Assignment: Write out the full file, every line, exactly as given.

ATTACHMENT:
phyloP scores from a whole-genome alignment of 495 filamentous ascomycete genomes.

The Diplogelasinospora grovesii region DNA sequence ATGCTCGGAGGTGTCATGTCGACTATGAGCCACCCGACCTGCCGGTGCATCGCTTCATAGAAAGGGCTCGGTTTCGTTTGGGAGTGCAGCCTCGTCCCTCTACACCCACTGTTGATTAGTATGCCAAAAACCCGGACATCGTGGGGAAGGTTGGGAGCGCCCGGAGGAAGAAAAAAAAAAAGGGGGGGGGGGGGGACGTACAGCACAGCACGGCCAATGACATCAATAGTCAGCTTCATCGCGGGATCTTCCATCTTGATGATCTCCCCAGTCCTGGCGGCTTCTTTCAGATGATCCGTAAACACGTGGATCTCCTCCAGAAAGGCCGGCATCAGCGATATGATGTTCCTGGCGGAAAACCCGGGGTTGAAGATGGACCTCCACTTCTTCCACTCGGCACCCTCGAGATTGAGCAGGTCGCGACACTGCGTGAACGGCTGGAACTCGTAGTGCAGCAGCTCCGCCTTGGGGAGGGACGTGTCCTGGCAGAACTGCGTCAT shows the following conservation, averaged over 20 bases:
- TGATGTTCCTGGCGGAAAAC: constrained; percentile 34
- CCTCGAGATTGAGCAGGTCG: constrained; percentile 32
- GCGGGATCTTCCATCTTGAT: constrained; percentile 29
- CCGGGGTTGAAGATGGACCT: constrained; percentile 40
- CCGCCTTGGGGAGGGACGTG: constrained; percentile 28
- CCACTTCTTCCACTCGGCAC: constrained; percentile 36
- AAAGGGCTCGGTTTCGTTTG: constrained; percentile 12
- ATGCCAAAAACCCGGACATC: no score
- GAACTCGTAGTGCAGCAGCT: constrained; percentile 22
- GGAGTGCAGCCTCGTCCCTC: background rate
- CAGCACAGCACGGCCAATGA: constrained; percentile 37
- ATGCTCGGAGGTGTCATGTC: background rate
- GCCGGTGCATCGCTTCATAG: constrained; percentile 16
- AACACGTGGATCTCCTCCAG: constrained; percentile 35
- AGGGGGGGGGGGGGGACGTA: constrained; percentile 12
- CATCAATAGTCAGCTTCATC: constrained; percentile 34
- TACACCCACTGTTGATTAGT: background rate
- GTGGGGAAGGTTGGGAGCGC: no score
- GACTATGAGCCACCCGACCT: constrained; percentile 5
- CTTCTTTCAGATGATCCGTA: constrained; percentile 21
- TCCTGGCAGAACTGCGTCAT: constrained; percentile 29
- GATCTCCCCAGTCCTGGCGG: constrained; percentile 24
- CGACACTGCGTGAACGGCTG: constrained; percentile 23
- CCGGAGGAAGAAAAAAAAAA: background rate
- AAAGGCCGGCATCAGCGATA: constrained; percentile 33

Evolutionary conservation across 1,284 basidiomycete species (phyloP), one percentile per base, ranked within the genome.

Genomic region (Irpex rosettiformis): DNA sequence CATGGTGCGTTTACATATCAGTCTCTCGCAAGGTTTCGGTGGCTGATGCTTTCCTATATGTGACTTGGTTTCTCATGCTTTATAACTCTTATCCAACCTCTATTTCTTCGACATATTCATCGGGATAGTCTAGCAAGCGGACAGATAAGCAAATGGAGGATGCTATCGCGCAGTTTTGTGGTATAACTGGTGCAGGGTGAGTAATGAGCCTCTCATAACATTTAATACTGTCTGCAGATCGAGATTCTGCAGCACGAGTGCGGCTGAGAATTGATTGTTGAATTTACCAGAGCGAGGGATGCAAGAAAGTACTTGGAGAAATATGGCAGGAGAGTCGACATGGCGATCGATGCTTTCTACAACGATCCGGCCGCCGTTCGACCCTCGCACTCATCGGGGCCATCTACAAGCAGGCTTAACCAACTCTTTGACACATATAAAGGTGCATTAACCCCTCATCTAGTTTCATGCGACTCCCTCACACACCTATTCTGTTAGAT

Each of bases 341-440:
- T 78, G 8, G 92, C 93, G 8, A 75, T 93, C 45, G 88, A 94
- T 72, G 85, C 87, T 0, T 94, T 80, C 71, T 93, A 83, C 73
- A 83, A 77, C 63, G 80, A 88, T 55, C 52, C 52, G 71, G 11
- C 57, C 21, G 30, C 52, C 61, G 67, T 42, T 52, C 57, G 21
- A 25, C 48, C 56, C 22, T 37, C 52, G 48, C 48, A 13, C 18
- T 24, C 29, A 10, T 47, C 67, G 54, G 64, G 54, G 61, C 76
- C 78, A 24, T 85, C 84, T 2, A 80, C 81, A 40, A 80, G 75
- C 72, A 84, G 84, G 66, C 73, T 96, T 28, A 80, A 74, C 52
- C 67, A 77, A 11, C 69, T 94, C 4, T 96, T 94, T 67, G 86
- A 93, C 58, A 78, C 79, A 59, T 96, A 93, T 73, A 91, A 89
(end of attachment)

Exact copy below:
phyloP scores from a whole-genome alignment of 495 filamentous ascomycete genomes.

The Diplogelasinospora grovesii region DNA sequence ATGCTCGGAGGTGTCATGTCGACTATGAGCCACCCGACCTGCCGGTGCATCGCTTCATAGAAAGGGCTCGGTTTCGTTTGGGAGTGCAGCCTCGTCCCTCTACACCCACTGTTGATTAGTATGCCAAAAACCCGGACATCGTGGGGAAGGTTGGGAGCGCCCGGAGGAAGAAAAAAAAAAAGGGGGGGGGGGGGGACGTACAGCACAGCACGGCCAATGACATCAATAGTCAGCTTCATCGCGGGATCTTCCATCTTGATGATCTCCCCAGTCCTGGCGGCTTCTTTCAGATGATCCGTAAACACGTGGATCTCCTCCAGAAAGGCCGGCATCAGCGATATGATGTTCCTGGCGGAAAACCCGGGGTTGAAGATGGACCTCCACTTCTTCCACTCGGCACCCTCGAGATTGAGCAGGTCGCGACACTGCGTGAACGGCTGGAACTCGTAGTGCAGCAGCTCCGCCTTGGGGAGGGACGTGTCCTGGCAGAACTGCGTCAT shows the following conservation, averaged over 20 bases:
- TGATGTTCCTGGCGGAAAAC: constrained; percentile 34
- CCTCGAGATTGAGCAGGTCG: constrained; percentile 32
- GCGGGATCTTCCATCTTGAT: constrained; percentile 29
- CCGGGGTTGAAGATGGACCT: constrained; percentile 40
- CCGCCTTGGGGAGGGACGTG: constrained; percentile 28
- CCACTTCTTCCACTCGGCAC: constrained; percentile 36
- AAAGGGCTCGGTTTCGTTTG: constrained; percentile 12
- ATGCCAAAAACCCGGACATC: no score
- GAACTCGTAGTGCAGCAGCT: constrained; percentile 22
- GGAGTGCAGCCTCGTCCCTC: background rate
- CAGCACAGCACGGCCAATGA: constrained; percentile 37
- ATGCTCGGAGGTGTCATGTC: background rate
- GCCGGTGCATCGCTTCATAG: constrained; percentile 16
- AACACGTGGATCTCCTCCAG: constrained; percentile 35
- AGGGGGGGGGGGGGGACGTA: constrained; percentile 12
- CATCAATAGTCAGCTTCATC: constrained; percentile 34
- TACACCCACTGTTGATTAGT: background rate
- GTGGGGAAGGTTGGGAGCGC: no score
- GACTATGAGCCACCCGACCT: constrained; percentile 5
- CTTCTTTCAGATGATCCGTA: constrained; percentile 21
- TCCTGGCAGAACTGCGTCAT: constrained; percentile 29
- GATCTCCCCAGTCCTGGCGG: constrained; percentile 24
- CGACACTGCGTGAACGGCTG: constrained; percentile 23
- CCGGAGGAAGAAAAAAAAAA: background rate
- AAAGGCCGGCATCAGCGATA: constrained; percentile 33

Evolutionary conservation across 1,284 basidiomycete species (phyloP), one percentile per base, ranked within the genome.

Genomic region (Irpex rosettiformis): DNA sequence CATGGTGCGTTTACATATCAGTCTCTCGCAAGGTTTCGGTGGCTGATGCTTTCCTATATGTGACTTGGTTTCTCATGCTTTATAACTCTTATCCAACCTCTATTTCTTCGACATATTCATCGGGATAGTCTAGCAAGCGGACAGATAAGCAAATGGAGGATGCTATCGCGCAGTTTTGTGGTATAACTGGTGCAGGGTGAGTAATGAGCCTCTCATAACATTTAATACTGTCTGCAGATCGAGATTCTGCAGCACGAGTGCGGCTGAGAATTGATTGTTGAATTTACCAGAGCGAGGGATGCAAGAAAGTACTTGGAGAAATATGGCAGGAGAGTCGACATGGCGATCGATGCTTTCTACAACGATCCGGCCGCCGTTCGACCCTCGCACTCATCGGGGCCATCTACAAGCAGGCTTAACCAACTCTTTGACACATATAAAGGTGCATTAACCCCTCATCTAGTTTCATGCGACTCCCTCACACACCTATTCTGTTAGAT

Each of bases 341-440:
- T 78, G 8, G 92, C 93, G 8, A 75, T 93, C 45, G 88, A 94
- T 72, G 85, C 87, T 0, T 94, T 80, C 71, T 93, A 83, C 73
- A 83, A 77, C 63, G 80, A 88, T 55, C 52, C 52, G 71, G 11
- C 57, C 21, G 30, C 52, C 61, G 67, T 42, T 52, C 57, G 21
- A 25, C 48, C 56, C 22, T 37, C 52, G 48, C 48, A 13, C 18
- T 24, C 29, A 10, T 47, C 67, G 54, G 64, G 54, G 61, C 76
- C 78, A 24, T 85, C 84, T 2, A 80, C 81, A 40, A 80, G 75
- C 72, A 84, G 84, G 66, C 73, T 96, T 28, A 80, A 74, C 52
- C 67, A 77, A 11, C 69, T 94, C 4, T 96, T 94, T 67, G 86
- A 93, C 58, A 78, C 79, A 59, T 96, A 93, T 73, A 91, A 89